conduct of free, fair and credible elections in 2005. These goals
can not be achieved without concerted multinational collaboration
The Government of Liberia welcomes the passage of
Security Council Resolution 1509 which establishes the United Nations
Mission in Liberia (UNMIL). We pledge our cooperation and support
to the realization of the objectives set-out in the Resolution.
Comprehensive disarmament, demobilization and a sustained program
of reintegration and resettlement are sine qua non to peace, security
and stability in Liberia and the West African Sub-region. The Government
of Liberia is therefore beholden to the international community,
with Gratefulness, for the continuous assistance and support toward
the search for peace and security in Liberia and the West African
Sub-region. However, unless democratic expressions and aspirations
are allowed to flourish through strengthened democratic institutions,
and an alternative source of livelihood is provided the disarmed
combatants, the gains obtained through the support of the international
community could be grievously undermined.
In this respect, Resolution 1509 which engenders
a new hope for Liberia appears to be contradicted by the demands
of Resolution 1343. This resolution imposes and maintains a regime
of sanctions and other restrictions on Liberia. Unarguably, economic
sanctions imposed under Resolution 1343 becloud Liberia with an
undeserved stigma which, in effect, discourages the flow of much-needed
international investment into the private sector to support Liberia's
post-conflict reconstruction and development programs and, restricts
the essential flow of energy needed to revive Liberia's economic
infrastructure. A vibrant private sector is the key to Liberia's
recovery and the cure to problems of unemployment, which provides
stimulus to social unrest and political instability. If sanctions,
smart or targeted are tools to accomplish political objectives,
then they must respond affirmatively to the realization of the objectives.
One does not administer medication to a dead person nor does one
take medication to cure the illness of another. The Government of
Liberia therefore calls on the Security Council to lift its regime
of economic sanctions imposed on the country.
In situations such as ours, international goodwill
and assistance are often accompanied by the temptation to ignore
indigenous expertise largely in favor of expatriates. The net effect
of adherence to such temptation is the development of structures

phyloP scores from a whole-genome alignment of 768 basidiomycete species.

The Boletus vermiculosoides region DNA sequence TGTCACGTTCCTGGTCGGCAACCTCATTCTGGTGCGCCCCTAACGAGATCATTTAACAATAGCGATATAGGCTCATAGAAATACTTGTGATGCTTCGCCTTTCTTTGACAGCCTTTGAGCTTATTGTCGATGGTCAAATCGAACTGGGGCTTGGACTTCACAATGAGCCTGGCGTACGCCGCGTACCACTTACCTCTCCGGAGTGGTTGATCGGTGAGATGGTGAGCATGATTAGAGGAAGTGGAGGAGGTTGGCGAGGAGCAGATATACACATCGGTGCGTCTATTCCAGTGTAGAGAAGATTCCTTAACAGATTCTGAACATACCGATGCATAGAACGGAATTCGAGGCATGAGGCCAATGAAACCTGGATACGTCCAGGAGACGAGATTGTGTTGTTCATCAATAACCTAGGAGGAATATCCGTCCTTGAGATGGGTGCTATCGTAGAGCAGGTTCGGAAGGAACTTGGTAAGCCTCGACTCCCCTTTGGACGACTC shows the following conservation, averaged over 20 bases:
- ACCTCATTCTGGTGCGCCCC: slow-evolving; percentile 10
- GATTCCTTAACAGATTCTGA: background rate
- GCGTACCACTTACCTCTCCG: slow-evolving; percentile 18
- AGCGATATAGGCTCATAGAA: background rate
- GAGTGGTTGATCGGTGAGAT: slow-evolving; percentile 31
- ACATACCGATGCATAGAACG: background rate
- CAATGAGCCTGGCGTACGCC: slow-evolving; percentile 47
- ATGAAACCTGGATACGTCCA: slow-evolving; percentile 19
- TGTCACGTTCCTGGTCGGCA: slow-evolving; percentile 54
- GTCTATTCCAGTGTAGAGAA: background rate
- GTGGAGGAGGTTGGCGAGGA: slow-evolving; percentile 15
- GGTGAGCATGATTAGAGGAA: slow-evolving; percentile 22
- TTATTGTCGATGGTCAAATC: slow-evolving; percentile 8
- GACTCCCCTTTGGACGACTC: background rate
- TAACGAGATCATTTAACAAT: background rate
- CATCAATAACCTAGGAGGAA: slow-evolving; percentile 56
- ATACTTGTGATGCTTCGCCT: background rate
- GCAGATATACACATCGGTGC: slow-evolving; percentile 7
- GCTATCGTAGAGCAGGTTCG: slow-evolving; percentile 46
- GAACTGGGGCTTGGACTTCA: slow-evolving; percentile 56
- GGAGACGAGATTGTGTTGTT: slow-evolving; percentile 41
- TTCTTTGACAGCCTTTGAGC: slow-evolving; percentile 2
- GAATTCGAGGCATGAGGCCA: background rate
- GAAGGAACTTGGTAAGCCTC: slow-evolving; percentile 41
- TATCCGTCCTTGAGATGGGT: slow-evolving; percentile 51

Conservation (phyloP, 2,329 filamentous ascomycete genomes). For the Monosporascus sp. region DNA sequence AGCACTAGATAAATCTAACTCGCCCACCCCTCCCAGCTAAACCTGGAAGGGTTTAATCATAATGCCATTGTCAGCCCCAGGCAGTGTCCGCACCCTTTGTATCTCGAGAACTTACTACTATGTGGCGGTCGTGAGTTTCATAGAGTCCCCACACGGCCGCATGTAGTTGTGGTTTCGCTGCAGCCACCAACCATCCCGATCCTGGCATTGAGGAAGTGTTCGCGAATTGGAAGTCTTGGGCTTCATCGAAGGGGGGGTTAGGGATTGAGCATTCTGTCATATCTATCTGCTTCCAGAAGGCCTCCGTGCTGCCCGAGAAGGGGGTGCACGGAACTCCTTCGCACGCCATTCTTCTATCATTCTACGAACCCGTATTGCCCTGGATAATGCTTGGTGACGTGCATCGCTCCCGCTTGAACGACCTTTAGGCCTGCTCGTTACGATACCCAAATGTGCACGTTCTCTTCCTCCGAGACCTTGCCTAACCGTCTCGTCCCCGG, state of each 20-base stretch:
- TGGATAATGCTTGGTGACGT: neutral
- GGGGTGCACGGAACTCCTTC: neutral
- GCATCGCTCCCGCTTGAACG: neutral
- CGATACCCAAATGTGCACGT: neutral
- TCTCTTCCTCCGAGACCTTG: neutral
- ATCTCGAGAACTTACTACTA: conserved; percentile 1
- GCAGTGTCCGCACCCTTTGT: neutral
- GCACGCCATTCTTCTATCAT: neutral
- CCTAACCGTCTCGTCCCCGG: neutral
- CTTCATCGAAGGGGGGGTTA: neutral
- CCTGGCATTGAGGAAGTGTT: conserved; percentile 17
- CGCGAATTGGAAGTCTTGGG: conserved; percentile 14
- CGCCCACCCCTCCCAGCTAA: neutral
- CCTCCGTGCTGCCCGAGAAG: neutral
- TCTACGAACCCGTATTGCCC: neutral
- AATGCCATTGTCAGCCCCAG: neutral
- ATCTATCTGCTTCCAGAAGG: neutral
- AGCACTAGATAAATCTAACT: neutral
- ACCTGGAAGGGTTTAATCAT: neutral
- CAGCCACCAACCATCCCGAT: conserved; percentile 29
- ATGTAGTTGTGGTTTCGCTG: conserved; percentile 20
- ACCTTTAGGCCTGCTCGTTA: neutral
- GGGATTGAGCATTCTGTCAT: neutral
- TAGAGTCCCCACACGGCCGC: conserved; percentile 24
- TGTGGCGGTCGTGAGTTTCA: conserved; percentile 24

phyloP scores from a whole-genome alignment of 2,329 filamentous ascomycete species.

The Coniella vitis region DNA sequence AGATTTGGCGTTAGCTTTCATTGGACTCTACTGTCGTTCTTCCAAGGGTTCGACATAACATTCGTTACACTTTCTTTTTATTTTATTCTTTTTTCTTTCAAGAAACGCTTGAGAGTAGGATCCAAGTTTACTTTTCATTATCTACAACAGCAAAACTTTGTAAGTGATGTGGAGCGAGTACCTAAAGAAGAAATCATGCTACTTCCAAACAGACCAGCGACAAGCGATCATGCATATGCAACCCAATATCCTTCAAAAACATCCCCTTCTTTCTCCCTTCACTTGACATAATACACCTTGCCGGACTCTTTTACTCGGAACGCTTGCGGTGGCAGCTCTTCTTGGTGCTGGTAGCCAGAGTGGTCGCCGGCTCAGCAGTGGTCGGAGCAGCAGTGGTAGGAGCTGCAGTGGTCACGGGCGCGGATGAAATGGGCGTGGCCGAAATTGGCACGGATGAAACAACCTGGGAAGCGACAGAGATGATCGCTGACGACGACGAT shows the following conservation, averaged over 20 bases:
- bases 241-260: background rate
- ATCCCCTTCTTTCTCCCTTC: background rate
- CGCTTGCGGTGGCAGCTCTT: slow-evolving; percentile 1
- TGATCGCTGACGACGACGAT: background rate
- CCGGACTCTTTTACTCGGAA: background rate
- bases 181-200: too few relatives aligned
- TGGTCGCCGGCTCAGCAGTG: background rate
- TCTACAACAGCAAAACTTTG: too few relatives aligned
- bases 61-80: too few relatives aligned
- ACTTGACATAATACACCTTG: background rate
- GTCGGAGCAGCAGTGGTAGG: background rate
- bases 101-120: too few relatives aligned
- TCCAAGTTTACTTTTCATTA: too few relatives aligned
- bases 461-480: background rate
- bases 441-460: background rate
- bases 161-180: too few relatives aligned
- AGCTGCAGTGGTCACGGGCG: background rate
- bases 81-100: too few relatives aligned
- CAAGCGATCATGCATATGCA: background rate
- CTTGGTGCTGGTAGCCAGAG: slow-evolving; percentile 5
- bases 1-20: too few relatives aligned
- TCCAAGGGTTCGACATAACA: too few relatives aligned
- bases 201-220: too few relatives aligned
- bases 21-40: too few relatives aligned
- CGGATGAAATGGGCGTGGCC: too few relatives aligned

and institutions that are neither manageable nor sustainable by
the beneficiaries after the departure of the expatriates. Even so,
Liberia is blessed with its share of endowments in human and natural
resources. As can be expected, years of political turmoil, conflicts
and mismanagement have resulted into the massive exodus of Liberia's
resources. Welcoming a new opportunity to rebuild a more democratic,
accountable and coherent society, Liberians are desperate to return
home and contribute. As such, it is the desire and expectation of
the Government and people of Liberia that, as much as is possible,
Liberians will be employed at all levels in the post-conflict reconstruction
and rehabilitation of their country.
Liberia, is a founding member of this world body.
Irrespective of the current problems we face and our need for international
assistance, Liberia will remain a respectable member of the international
community. We intend to uphold our sovereign dignity in the conduct
of international affairs. Liberia can not, and will not, be a subject
Like most third world nations, Liberia is deeply
indebted to several international financial institutions and organizations.
We are grateful to our creditors for their patience and understanding.
Determined as we are to survive, we count on the empathy of the
international community to entreat our indebtedness with the uniqueness
that it deserves and pledge our commitment to work along with those
institutions in developing appropriate mechanisms to deal with Liberia's
debt. Servicing these debts remains a priority for the Government
of Liberia. However, our capacity to make payment is limited due
to manifold problems occasioned by several years of continuous warfare.
THE CASE OF ROC
The United Nations General Assembly must confront
the moral and legal challenges presented in the exclusion of more
than 23 million people from representation in this world body. How
else are we to explain the denial of the rights of a progressive
and industrious people from representation at the level of the United
Nations General Assembly? The fact remains, that the Government
and people of the Republic of China on Taiwan have, and continue
to engage in responsible self-governance. It is incontestable that
the people of the Republic of China on Taiwan continue to significantly
contribute to the improvement of the human family. Their achievements
in the spheres of science and technology; commerce and trade; and,
the arts and culture cannot be ignored.
The undaunted spirit of the great people of the Republic
of China aspires to participate in the United Nations. Liberia is
convinced that the participation of both sides of the Taiwan Strait
in the activities of international organizations will encourage
greater understanding and mutual trust between the two sides. This
is consistent with the spirit of preventive diplomacy advocated
by the United Nations. Liberia therefore reiterates its call for
the admission of the Republic of China on Taiwan to the United Nations
and its specialized agencies as well as the assumption of its rightful
place in the discourse and transaction of world affairs.
In conclusion, Mr. President, today, Liberia stands
in urgent need of international assistance and support. While our
situation appears to be grim, it is certainly not hopeless. While
many of our compatriots may have lost lives and limbs, we are still
a forgiving people. While our national infrastructure may have been
destroyed, we are still a resilient people. While our dignity may
have been impinged upon, we are still a proud people. We, Liberians,
are unified in our determination to work for a better and brighter
future. We are united in fostering the faith of our founding fathers
to build a nation dedicated to freedom, liberty and justice for
GOD BLESS YOU, I THANK YOU.